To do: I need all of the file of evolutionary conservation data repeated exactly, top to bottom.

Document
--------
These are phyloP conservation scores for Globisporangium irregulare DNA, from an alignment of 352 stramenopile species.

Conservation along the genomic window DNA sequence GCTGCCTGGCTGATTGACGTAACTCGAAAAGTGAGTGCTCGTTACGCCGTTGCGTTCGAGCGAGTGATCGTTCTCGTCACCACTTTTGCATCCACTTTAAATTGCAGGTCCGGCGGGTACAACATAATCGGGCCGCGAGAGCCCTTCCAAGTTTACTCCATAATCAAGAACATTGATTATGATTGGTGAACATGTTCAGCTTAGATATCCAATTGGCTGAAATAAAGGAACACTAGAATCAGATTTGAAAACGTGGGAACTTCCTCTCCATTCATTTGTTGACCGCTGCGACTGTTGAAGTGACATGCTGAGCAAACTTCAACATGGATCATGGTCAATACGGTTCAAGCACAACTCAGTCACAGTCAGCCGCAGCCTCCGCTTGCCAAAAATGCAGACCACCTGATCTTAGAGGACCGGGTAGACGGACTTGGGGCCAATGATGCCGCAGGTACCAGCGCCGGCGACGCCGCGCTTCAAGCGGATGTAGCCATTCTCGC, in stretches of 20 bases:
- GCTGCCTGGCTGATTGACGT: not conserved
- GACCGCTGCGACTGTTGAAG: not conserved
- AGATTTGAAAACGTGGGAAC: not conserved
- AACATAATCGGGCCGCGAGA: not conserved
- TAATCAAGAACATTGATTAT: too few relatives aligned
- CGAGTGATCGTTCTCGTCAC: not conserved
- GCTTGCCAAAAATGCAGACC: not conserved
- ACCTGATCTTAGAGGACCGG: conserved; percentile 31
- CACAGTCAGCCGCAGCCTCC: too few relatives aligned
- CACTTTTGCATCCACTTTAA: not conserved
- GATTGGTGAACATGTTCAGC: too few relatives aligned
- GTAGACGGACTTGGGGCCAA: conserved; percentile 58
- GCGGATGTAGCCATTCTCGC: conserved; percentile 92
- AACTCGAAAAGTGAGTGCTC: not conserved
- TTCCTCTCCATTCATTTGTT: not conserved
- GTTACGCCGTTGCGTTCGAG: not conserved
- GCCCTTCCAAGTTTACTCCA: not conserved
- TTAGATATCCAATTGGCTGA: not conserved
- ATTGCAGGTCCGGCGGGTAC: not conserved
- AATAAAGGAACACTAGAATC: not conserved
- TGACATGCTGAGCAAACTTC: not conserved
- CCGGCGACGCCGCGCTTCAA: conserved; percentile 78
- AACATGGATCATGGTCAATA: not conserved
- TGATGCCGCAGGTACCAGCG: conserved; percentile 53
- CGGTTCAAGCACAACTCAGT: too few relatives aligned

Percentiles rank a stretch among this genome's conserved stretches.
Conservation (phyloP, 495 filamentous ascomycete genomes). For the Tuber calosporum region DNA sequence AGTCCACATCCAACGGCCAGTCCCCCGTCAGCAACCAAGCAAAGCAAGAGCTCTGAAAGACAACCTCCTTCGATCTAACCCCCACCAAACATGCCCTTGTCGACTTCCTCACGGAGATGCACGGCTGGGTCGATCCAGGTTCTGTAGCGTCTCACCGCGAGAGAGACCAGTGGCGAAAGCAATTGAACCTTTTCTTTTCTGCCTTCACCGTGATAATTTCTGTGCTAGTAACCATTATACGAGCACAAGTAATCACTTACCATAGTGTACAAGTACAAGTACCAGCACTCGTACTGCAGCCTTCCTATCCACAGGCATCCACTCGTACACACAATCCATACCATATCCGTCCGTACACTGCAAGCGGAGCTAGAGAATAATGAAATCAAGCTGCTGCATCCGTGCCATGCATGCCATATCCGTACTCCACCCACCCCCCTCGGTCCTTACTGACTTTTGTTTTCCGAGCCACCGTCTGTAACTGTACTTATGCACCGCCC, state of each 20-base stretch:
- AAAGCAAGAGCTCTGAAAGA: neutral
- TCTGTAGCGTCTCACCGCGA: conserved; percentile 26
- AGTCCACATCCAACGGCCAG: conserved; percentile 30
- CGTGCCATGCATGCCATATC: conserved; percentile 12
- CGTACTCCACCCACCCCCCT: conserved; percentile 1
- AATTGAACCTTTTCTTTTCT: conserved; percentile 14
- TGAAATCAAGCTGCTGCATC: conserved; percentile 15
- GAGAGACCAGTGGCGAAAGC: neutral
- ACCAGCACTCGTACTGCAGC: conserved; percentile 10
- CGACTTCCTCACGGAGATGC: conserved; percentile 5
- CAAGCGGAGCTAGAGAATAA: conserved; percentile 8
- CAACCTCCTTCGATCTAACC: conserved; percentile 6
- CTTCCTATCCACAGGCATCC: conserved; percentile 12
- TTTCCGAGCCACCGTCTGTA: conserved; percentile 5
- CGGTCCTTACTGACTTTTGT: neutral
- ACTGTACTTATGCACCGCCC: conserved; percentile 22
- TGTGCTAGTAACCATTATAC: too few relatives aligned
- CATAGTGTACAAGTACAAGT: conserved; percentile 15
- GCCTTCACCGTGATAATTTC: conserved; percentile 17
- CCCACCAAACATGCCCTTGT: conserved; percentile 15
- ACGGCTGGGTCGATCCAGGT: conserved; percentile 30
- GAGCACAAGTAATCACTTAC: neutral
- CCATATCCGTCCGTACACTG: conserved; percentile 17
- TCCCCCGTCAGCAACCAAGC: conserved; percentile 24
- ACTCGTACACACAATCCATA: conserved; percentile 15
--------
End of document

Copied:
These are phyloP conservation scores for Globisporangium irregulare DNA, from an alignment of 352 stramenopile species.

Conservation along the genomic window DNA sequence GCTGCCTGGCTGATTGACGTAACTCGAAAAGTGAGTGCTCGTTACGCCGTTGCGTTCGAGCGAGTGATCGTTCTCGTCACCACTTTTGCATCCACTTTAAATTGCAGGTCCGGCGGGTACAACATAATCGGGCCGCGAGAGCCCTTCCAAGTTTACTCCATAATCAAGAACATTGATTATGATTGGTGAACATGTTCAGCTTAGATATCCAATTGGCTGAAATAAAGGAACACTAGAATCAGATTTGAAAACGTGGGAACTTCCTCTCCATTCATTTGTTGACCGCTGCGACTGTTGAAGTGACATGCTGAGCAAACTTCAACATGGATCATGGTCAATACGGTTCAAGCACAACTCAGTCACAGTCAGCCGCAGCCTCCGCTTGCCAAAAATGCAGACCACCTGATCTTAGAGGACCGGGTAGACGGACTTGGGGCCAATGATGCCGCAGGTACCAGCGCCGGCGACGCCGCGCTTCAAGCGGATGTAGCCATTCTCGC, in stretches of 20 bases:
- GCTGCCTGGCTGATTGACGT: not conserved
- GACCGCTGCGACTGTTGAAG: not conserved
- AGATTTGAAAACGTGGGAAC: not conserved
- AACATAATCGGGCCGCGAGA: not conserved
- TAATCAAGAACATTGATTAT: too few relatives aligned
- CGAGTGATCGTTCTCGTCAC: not conserved
- GCTTGCCAAAAATGCAGACC: not conserved
- ACCTGATCTTAGAGGACCGG: conserved; percentile 31
- CACAGTCAGCCGCAGCCTCC: too few relatives aligned
- CACTTTTGCATCCACTTTAA: not conserved
- GATTGGTGAACATGTTCAGC: too few relatives aligned
- GTAGACGGACTTGGGGCCAA: conserved; percentile 58
- GCGGATGTAGCCATTCTCGC: conserved; percentile 92
- AACTCGAAAAGTGAGTGCTC: not conserved
- TTCCTCTCCATTCATTTGTT: not conserved
- GTTACGCCGTTGCGTTCGAG: not conserved
- GCCCTTCCAAGTTTACTCCA: not conserved
- TTAGATATCCAATTGGCTGA: not conserved
- ATTGCAGGTCCGGCGGGTAC: not conserved
- AATAAAGGAACACTAGAATC: not conserved
- TGACATGCTGAGCAAACTTC: not conserved
- CCGGCGACGCCGCGCTTCAA: conserved; percentile 78
- AACATGGATCATGGTCAATA: not conserved
- TGATGCCGCAGGTACCAGCG: conserved; percentile 53
- CGGTTCAAGCACAACTCAGT: too few relatives aligned

Percentiles rank a stretch among this genome's conserved stretches.
Conservation (phyloP, 495 filamentous ascomycete genomes). For the Tuber calosporum region DNA sequence AGTCCACATCCAACGGCCAGTCCCCCGTCAGCAACCAAGCAAAGCAAGAGCTCTGAAAGACAACCTCCTTCGATCTAACCCCCACCAAACATGCCCTTGTCGACTTCCTCACGGAGATGCACGGCTGGGTCGATCCAGGTTCTGTAGCGTCTCACCGCGAGAGAGACCAGTGGCGAAAGCAATTGAACCTTTTCTTTTCTGCCTTCACCGTGATAATTTCTGTGCTAGTAACCATTATACGAGCACAAGTAATCACTTACCATAGTGTACAAGTACAAGTACCAGCACTCGTACTGCAGCCTTCCTATCCACAGGCATCCACTCGTACACACAATCCATACCATATCCGTCCGTACACTGCAAGCGGAGCTAGAGAATAATGAAATCAAGCTGCTGCATCCGTGCCATGCATGCCATATCCGTACTCCACCCACCCCCCTCGGTCCTTACTGACTTTTGTTTTCCGAGCCACCGTCTGTAACTGTACTTATGCACCGCCC, state of each 20-base stretch:
- AAAGCAAGAGCTCTGAAAGA: neutral
- TCTGTAGCGTCTCACCGCGA: conserved; percentile 26
- AGTCCACATCCAACGGCCAG: conserved; percentile 30
- CGTGCCATGCATGCCATATC: conserved; percentile 12
- CGTACTCCACCCACCCCCCT: conserved; percentile 1
- AATTGAACCTTTTCTTTTCT: conserved; percentile 14
- TGAAATCAAGCTGCTGCATC: conserved; percentile 15
- GAGAGACCAGTGGCGAAAGC: neutral
- ACCAGCACTCGTACTGCAGC: conserved; percentile 10
- CGACTTCCTCACGGAGATGC: conserved; percentile 5
- CAAGCGGAGCTAGAGAATAA: conserved; percentile 8
- CAACCTCCTTCGATCTAACC: conserved; percentile 6
- CTTCCTATCCACAGGCATCC: conserved; percentile 12
- TTTCCGAGCCACCGTCTGTA: conserved; percentile 5
- CGGTCCTTACTGACTTTTGT: neutral
- ACTGTACTTATGCACCGCCC: conserved; percentile 22
- TGTGCTAGTAACCATTATAC: too few relatives aligned
- CATAGTGTACAAGTACAAGT: conserved; percentile 15
- GCCTTCACCGTGATAATTTC: conserved; percentile 17
- CCCACCAAACATGCCCTTGT: conserved; percentile 15
- ACGGCTGGGTCGATCCAGGT: conserved; percentile 30
- GAGCACAAGTAATCACTTAC: neutral
- CCATATCCGTCCGTACACTG: conserved; percentile 17
- TCCCCCGTCAGCAACCAAGC: conserved; percentile 24
- ACTCGTACACACAATCCATA: conserved; percentile 15